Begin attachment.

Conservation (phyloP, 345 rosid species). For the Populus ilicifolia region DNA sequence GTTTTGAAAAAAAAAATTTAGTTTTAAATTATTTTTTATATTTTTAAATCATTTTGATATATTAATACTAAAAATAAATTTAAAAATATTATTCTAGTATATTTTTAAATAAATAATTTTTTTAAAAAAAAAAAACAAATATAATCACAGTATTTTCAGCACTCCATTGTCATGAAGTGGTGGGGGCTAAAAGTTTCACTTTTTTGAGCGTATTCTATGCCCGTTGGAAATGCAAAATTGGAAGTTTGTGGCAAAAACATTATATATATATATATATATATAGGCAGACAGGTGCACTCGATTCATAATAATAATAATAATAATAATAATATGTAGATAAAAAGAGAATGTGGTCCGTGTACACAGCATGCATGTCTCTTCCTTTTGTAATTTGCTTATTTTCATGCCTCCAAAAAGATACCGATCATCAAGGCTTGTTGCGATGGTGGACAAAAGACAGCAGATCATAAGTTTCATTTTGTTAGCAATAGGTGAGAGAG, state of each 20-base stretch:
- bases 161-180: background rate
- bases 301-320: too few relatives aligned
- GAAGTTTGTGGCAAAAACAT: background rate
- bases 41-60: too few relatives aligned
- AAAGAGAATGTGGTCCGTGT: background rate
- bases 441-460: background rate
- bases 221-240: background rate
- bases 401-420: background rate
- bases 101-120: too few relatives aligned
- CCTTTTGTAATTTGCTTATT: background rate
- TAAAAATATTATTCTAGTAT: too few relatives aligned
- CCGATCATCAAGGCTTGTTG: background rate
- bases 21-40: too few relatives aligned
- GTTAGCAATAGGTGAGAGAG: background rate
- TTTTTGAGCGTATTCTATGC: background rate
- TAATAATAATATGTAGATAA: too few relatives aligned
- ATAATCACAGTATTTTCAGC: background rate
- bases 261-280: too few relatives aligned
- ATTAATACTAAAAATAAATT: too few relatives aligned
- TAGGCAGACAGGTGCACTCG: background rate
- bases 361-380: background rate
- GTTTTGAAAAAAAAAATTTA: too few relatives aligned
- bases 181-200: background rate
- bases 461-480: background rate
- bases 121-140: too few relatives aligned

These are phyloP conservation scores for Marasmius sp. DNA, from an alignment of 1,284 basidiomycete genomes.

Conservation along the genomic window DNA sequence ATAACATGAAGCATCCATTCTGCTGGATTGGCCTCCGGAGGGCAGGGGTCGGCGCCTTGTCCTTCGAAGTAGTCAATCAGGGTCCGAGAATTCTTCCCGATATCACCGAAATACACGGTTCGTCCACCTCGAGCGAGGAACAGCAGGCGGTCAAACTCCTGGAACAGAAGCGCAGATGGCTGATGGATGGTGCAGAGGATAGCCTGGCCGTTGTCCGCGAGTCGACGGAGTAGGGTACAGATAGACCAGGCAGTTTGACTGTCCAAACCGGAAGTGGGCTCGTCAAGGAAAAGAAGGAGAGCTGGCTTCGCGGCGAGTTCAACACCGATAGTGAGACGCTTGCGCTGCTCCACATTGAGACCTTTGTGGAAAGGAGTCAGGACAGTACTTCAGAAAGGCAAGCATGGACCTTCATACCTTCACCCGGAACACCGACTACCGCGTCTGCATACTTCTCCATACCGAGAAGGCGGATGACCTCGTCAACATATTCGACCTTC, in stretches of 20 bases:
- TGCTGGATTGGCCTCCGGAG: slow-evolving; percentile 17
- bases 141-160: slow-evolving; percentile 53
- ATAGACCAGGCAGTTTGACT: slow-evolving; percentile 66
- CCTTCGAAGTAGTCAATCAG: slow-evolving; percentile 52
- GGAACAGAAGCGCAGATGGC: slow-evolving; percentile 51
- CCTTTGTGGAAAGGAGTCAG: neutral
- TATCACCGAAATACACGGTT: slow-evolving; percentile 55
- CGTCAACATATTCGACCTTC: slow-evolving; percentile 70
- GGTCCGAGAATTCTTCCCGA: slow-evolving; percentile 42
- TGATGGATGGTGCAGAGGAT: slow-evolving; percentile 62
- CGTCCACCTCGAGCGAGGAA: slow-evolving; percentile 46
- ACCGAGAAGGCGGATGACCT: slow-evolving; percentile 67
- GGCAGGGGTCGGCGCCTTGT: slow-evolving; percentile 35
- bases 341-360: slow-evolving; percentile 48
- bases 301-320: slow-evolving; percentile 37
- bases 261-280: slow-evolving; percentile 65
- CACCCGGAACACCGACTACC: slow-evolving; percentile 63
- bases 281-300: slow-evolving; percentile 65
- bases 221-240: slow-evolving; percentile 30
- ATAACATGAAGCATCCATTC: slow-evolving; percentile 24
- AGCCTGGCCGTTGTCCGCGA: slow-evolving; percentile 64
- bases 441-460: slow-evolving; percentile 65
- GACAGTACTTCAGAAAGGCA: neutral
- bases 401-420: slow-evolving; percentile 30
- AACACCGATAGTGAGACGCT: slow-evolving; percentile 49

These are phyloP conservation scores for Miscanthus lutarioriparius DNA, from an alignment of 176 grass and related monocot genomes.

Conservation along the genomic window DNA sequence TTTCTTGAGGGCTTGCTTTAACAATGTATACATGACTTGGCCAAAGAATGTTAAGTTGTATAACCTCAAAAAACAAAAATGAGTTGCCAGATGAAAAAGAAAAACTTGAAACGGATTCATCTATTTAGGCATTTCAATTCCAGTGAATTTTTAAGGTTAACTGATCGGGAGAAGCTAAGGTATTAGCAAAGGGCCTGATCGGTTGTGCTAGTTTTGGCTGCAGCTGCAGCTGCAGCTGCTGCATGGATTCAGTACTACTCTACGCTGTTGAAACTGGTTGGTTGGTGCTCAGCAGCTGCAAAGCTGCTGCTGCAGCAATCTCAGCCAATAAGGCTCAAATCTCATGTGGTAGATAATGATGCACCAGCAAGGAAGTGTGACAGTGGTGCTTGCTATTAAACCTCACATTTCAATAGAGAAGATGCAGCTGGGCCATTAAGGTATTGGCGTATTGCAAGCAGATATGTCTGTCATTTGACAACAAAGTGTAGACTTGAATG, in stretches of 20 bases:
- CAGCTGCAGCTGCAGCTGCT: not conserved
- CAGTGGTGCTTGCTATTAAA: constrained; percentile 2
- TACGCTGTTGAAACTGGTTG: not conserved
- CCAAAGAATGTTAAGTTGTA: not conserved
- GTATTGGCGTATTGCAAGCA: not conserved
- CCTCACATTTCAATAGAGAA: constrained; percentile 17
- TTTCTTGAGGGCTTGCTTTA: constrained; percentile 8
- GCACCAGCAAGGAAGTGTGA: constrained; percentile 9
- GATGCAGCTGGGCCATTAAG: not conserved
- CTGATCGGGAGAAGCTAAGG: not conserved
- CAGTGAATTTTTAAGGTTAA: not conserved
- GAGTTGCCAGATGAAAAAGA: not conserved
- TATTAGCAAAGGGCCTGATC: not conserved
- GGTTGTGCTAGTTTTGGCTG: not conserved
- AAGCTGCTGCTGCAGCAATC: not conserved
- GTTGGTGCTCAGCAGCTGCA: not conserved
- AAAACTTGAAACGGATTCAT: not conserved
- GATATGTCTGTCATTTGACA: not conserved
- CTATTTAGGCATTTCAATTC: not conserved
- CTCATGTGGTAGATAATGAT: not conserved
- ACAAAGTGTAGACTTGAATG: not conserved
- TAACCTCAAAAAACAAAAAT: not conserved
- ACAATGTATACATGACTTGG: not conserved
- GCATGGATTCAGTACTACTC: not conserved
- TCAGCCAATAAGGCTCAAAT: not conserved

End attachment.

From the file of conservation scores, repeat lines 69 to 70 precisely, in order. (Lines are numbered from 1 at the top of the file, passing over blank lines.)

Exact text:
- GGTTGTGCTAGTTTTGGCTG: not conserved
- AAGCTGCTGCTGCAGCAATC: not conserved